It's often said that the best players come along once in a generation but Ronaldo knows better than anyone that that isn't always the case. In almost any other period in history Ronaldo would have been the outstanding player of his time but unfortunately for him, and luckily for the rest of us, he and Messi were born just two and a half years apart. Ronaldo began his career at Sporting Lisbon in his native Portugal but moved to Manchester United as an 18 year old. In his early years at United Ronaldo was an out and out winger and although he was incredibly tricky and skillfil his decision making was often poor and his delivery wasn't quite up to the standard of David Beckham who had just moved to Real Madrid and fans were often less frustrated. However, Ronaldo has always had a tremendous work ethic and is said to have spent many extra hours working on his game and by the end of his six years in Manchester he had reinvented himself as a goal scoring machine. Naturally this brought much attention and he won his first Ballon d'Or in 2008 before moving to Real Madrid in 2009 for a world record fee of £80 million.
His goal scoring has continued in Madrid and he has now scored over 300 goals for Real and in less than seven seasons he is already the clubs record goal scorer. He won another two Ballon d'Or titles in 2013 and 2014 and finished runner-up to Messi again this year. Throughout his career Ronaldo has won four league titles (three with United and one with Real), two Copa del Rey's, an FA Cup and two Champions Leagues (one each with United and Real) and he has proven himself as one of the games greats.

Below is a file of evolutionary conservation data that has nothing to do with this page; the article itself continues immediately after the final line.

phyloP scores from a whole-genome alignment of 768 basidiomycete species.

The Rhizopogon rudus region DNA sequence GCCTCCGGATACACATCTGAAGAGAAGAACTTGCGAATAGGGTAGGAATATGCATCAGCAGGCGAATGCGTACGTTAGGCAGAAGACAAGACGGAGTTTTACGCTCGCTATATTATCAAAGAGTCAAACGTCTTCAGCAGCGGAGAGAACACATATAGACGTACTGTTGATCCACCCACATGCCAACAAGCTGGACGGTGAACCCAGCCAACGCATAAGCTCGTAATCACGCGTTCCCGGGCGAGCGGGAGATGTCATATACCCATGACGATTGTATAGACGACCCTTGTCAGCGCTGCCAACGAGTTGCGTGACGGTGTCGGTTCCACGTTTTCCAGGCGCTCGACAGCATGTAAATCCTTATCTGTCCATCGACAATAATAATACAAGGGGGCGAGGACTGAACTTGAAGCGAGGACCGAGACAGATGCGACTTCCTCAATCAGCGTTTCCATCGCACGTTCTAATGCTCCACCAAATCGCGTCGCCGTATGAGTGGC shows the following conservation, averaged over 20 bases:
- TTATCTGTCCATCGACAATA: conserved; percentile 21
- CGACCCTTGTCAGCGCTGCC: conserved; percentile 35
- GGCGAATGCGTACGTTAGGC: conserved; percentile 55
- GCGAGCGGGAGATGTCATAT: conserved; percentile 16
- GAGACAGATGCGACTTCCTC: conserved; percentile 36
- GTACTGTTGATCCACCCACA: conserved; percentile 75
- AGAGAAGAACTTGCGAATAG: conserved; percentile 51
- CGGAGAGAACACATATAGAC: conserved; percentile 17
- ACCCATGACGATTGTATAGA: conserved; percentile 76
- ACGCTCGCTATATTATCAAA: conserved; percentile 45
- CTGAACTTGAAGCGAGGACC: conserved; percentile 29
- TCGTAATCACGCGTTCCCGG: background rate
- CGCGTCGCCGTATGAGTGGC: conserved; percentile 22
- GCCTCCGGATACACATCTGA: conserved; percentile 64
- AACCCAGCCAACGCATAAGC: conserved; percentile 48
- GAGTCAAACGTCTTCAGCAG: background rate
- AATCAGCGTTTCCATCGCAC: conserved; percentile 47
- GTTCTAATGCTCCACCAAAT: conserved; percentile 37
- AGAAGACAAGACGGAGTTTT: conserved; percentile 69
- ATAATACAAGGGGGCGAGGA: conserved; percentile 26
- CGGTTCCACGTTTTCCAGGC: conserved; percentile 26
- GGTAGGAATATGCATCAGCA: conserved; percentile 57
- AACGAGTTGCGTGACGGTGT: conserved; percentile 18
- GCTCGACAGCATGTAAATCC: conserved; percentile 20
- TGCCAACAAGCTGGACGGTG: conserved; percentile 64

Is Messi better?
It makes sense to start this with the one player we can fairly compare Messi to, his rival Cristiano Ronaldo. Between them Messi and Ronaldo have won the last eight Ballon d'Ors and in seven of those years the other finished runner-up (Andres Iniesta finished 2nd behind Messi in 2010). Together they have raised the bar of what it takes to be the best footballer in the world and the debate over which one is the better player has been ongoing ever since Ronaldo beat Messi to the Ballon d'Or in 2008.
Messi and Ronaldo are very different players. Messi's qualities are a lot more technical in that he is more likely to take on players and his range of passing is as good as any of the games top midfielders. He is also one of the games best goal scorers. Ronaldo's game, certainly in recent years, is based more on his physicality and scoring goals. While scoring goals is obviously a huge asset, Messi has often scored more than Ronaldo and it's really only been over the last few seasons that Ronaldo has took over Messi in that category and even then in the years since Ronaldo has moved to Real Madrid he has been outscored by Messi with their respective goal tallies standing at 350 for Messi and 338 for Ronaldo.
Ronaldo is a little older than Messi and after Messi's success on Monday it looks unlikely that by the time their respective careers are over he will have matched Messi's tally of five Ballon d'Ors. Many criticise such awards but the people who vote are all knowledgeable about the game and the fact they have voted for Messi over Ronaldo on five occasions must count for something.
Obviously it is difficult to assess individuals in a team sport but a part of that has to be how they fit into a team and in that area Messi really leaves Ronaldo behind. Messi is the perfect team player who has fulfilled several roles for Barcelona and Argentina in an attempt to get the best result for the team while Ronaldo has always demanded the starring role which is sometimes to the detriment of the team.
In terms of their success on the pitch Messi is well ahead of his rival with seven La Liga titles, three Copa del Rey’s and four Champions Leagues. Some may try to put this down to Messi being in a better team than Ronaldo but that is a flawed argument as Real Madrid have always had world class players all over the pitch. The difference is while Real have built a team to get the best out of Ronaldo, Barcelona have used Messi in a role that will get the best results for the club and this is why he has collected more team and individual honours and there can be little doubt that Messi is ahead of his Portuguese rival.